Tuesday, November 22, 2011

Rain Dogs

I have been making dogs. They are play-actors in some orgiastic mess.
I am interested in the gesture of the dog's body, where the squat, with the haunches as fulcrum, is assumed for shitting as it is for humping and being humped. This illustrates the proximity of shit to sex (loci in the pelvis, stretch and strain, 'discharge' [fluid and matter/release: ejection or orgasm]). I'm thinking about the fervor in being pleasured and in being disgusted.


Each is drawn on its own tract of cheap poster bond. I spray the paper with water until it is soaked through and adheres loosely to the wall. I draw the dogs in water-soluble black crayon and pull shadows from the pitch with my hand or a rag. When they are dry, I 'let them out' with a razor blade.
Sometimes the black bleed tags along.


The best part is arranging them. It feels theatrical and a little soap-operatic, making many relationships concurrent inside one drama. There are no two dogs of the same breed.


I am accepting my need to sometimes cut figures out. I like them to be sort of straw men, have some 'real' citizenship. They have to be bodies, not just be pictures of bodies.

Happy Thanksgiving the dog a bone.

Sunday, August 28, 2011

The Ghood, the Bad, and the Ugly.

I am reading Umberto Eco's On Ugliness.
He is now discussing notions of ugliness in illustrations (text and image alike) of Christian Hell.
Agents of Hell are often chimeras, with parts compounded from the human, avian, feline, et al. Also recurrent in their physiognomy is polymelia: a multiplicity of [consummately single or twinned] parts, like the beast with six arms or twelve eyes or doubled sex organs.

Thus, there is something horrible in the repetition of body parts. Abstractly and in mythos, with more eyes there is greater facility of sight; with more arms, of holding and handling; with more genitalia, of coition. In this way, polymelia is fearsome for its connotation of superhuman power. The latter is not always unsavory; it seems that Vishnu's four arms are a manifestation of his omnipotence, with fourfold palpation, knowledge, and might.
But I think the horror of polymelia lies somehow in its superfluousness. In life, most supernumerary body parts are nonfunctional. In circus menageries, you'll find cows with supernumerary legs that hang dead from their backs. It is that deadness, and the simple sense of more-than-there-should-be that is frightening. But why frightening? Is it the "error" of nature, citing mortality?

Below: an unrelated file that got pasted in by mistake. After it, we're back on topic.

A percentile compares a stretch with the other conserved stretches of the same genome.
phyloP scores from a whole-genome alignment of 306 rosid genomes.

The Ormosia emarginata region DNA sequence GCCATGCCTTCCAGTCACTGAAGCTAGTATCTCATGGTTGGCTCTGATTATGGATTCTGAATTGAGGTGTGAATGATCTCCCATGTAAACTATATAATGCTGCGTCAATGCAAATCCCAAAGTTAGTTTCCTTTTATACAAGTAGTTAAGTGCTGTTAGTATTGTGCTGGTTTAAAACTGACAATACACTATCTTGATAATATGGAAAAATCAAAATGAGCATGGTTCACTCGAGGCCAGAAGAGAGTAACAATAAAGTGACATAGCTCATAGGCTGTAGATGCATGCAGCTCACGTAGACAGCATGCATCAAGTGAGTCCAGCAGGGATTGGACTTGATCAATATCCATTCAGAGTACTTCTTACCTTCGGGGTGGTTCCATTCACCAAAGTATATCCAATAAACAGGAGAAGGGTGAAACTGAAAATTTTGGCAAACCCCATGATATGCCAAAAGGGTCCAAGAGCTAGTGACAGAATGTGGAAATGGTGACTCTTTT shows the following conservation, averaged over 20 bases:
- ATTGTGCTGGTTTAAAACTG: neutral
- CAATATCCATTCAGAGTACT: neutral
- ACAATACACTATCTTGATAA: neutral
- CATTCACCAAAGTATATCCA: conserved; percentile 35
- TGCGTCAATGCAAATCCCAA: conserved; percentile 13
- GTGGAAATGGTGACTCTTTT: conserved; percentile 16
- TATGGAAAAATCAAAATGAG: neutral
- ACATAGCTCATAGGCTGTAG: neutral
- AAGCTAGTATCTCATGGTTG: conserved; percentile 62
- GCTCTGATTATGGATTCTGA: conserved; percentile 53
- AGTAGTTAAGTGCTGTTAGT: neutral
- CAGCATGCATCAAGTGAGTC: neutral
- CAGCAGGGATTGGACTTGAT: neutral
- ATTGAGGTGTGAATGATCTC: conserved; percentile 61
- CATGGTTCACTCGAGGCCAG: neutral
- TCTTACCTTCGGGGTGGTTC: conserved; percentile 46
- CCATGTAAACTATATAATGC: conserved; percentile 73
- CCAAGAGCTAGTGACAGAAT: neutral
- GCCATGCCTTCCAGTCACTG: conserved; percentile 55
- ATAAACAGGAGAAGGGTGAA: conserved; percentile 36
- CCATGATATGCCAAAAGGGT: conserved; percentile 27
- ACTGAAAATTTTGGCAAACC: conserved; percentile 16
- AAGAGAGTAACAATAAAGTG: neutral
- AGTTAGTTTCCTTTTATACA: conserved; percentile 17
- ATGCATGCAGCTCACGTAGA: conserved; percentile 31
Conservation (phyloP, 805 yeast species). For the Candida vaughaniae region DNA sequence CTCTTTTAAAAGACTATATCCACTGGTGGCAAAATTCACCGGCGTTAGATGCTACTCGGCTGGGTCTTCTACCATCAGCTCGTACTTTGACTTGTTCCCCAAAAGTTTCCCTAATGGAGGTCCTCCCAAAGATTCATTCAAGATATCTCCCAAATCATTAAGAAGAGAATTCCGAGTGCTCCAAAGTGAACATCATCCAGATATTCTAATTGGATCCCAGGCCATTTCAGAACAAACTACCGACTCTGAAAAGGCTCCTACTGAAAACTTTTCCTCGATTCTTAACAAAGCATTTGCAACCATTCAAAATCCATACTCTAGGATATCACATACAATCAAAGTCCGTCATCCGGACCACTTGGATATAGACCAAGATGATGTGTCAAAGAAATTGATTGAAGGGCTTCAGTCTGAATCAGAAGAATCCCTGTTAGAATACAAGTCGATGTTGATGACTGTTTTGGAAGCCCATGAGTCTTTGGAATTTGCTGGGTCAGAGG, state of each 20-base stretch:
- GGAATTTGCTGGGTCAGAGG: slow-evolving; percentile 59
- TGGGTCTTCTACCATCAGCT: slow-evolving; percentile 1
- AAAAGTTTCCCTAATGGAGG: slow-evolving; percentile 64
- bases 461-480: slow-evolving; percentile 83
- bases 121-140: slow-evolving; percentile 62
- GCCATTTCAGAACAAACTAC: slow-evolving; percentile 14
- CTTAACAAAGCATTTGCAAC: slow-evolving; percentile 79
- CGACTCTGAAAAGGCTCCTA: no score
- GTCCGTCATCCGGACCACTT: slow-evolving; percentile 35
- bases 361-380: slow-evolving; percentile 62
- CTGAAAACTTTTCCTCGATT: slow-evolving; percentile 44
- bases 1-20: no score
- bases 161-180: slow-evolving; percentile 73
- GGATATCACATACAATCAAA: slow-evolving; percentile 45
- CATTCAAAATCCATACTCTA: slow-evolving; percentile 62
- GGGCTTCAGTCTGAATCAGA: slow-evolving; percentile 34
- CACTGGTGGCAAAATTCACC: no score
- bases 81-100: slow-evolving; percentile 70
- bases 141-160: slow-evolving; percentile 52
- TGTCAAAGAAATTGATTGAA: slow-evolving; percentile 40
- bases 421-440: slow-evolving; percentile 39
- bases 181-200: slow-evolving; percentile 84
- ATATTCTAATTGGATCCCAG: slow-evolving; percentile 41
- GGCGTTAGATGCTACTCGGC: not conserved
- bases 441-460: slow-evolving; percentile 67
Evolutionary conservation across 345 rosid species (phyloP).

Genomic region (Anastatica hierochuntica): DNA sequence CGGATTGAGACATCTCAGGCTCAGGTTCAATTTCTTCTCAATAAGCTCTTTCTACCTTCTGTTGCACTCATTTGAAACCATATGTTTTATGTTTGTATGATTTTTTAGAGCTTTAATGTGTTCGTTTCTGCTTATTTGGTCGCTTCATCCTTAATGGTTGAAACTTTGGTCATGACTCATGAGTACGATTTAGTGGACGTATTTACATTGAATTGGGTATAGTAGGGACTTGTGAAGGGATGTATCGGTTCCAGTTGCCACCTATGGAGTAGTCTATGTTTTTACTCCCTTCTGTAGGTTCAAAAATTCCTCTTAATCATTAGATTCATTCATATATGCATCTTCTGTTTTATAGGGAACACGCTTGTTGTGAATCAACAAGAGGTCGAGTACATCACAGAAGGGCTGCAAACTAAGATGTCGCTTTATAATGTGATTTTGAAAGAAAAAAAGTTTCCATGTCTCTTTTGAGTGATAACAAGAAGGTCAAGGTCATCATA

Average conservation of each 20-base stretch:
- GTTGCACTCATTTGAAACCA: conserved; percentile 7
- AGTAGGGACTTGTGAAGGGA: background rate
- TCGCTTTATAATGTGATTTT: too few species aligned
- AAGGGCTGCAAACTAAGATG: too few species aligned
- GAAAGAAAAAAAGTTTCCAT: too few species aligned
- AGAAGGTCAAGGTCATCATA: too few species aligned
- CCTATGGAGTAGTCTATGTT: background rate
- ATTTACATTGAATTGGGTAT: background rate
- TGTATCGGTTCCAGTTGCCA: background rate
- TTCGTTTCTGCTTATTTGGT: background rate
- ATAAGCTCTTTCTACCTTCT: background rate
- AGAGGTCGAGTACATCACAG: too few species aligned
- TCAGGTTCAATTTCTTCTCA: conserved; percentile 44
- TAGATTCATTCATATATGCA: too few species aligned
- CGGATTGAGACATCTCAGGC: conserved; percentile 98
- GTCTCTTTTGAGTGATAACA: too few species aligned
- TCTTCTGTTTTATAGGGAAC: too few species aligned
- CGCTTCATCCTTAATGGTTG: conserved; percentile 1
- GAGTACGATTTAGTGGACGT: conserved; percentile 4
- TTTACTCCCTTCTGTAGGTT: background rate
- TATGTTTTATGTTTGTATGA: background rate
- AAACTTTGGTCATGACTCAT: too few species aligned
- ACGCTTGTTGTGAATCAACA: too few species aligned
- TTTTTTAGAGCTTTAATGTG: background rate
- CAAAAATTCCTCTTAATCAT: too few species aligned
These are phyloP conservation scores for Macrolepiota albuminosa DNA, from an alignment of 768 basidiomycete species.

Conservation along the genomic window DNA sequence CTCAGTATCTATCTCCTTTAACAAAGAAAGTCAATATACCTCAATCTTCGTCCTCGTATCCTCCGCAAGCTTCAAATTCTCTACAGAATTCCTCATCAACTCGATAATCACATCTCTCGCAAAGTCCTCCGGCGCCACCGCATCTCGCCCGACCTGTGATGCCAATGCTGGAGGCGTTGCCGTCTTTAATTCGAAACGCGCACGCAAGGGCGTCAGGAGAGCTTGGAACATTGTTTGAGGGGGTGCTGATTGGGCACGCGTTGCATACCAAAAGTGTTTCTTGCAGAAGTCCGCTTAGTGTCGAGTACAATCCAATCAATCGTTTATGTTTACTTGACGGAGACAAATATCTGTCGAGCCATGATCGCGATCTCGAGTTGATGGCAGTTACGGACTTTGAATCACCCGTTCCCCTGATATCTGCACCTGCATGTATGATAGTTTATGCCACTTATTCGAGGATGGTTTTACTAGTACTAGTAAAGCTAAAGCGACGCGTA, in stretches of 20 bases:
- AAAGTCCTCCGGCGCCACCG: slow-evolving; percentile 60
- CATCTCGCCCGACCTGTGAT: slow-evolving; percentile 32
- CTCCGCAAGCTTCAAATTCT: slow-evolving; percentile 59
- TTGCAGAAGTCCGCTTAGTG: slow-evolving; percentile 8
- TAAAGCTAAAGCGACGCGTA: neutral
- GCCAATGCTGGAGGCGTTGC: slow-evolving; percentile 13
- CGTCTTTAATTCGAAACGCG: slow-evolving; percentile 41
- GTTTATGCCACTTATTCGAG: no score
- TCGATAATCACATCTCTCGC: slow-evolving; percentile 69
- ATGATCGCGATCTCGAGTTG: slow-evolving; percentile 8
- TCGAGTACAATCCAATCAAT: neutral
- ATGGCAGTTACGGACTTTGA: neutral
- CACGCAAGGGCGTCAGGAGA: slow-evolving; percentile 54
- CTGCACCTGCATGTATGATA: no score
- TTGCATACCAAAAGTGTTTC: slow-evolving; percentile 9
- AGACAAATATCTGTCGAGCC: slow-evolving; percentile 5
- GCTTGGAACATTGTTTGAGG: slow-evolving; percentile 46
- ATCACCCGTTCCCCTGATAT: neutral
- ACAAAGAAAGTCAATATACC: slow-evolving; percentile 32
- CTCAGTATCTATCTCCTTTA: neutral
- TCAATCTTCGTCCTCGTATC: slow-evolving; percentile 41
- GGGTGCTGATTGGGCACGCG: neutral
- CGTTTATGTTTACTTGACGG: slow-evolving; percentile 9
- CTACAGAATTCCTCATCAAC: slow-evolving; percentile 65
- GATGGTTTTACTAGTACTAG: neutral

Lots of people are afraid of spiders. Like a human, a spider has a head and an abdomen on which its limbs are hinged. But the spider's eight eyes and eight legs immediately dissociate it from us, and are largely what scare us. The house spider is so small, and harmless, and as earthly as us - but with its many hastening legs, its many eyes appraising us, we would prefer it be dead, and not even to see its remains.
Because it is so non-human(oid), is the spider a 'monster'? (Is anything that is aberrant from our understanding of what is humanoid a monster?) We are uniquely disgusted by the idea of being touched by supernumerary parts, and similarly, by the many legs of the spider. The wriggling or ticking of insect, crustacean, or arachnid legs puts a tremor in the belly. If the spider is permitted to walk upon us with those legs, it has assumed dominion over our body. Its weightless, woolen step has some preciousness like a lover's falling hair. The spider's touch is trespass, and defilement.


These are of course just ramblings - a sort of shoddy exegesis that good reading moves me to.
This piece is a working composite of twice-life-size drawings, depicting a friend's body and mine, that I began in the spring. In an attempt at forging Ground, there is a 'bedding' of wolf spiders under me: black crayon rubbings of a rubber relief cut on tracing paper. From far away, they could read as a plot of grass.
The spiders were fun to make, but I'm worried that they are too much like applique. Ground - it's back to the drawing board with you.

Now end up with "Goosebumps" by Mr. Bungle.

Tuesday, July 26, 2011

If You Wanna Get Down, Down on the Ground...

Two weeks ago, my esteemed professor, Irina Aristarkhova (my Virgil in wrests with gender, literary, and art theory) gifted me the acquaintanceship of Guna Nadarajan, Vice Provost for Research at Baltimore’s MICA.
Over coffee in northern Virginia, Guna posited several questions about my work, which seemed capable of hastening a good ecdysis of my stuff.
The first, and the one I’ll try to unpack here, was “What Is Ground?”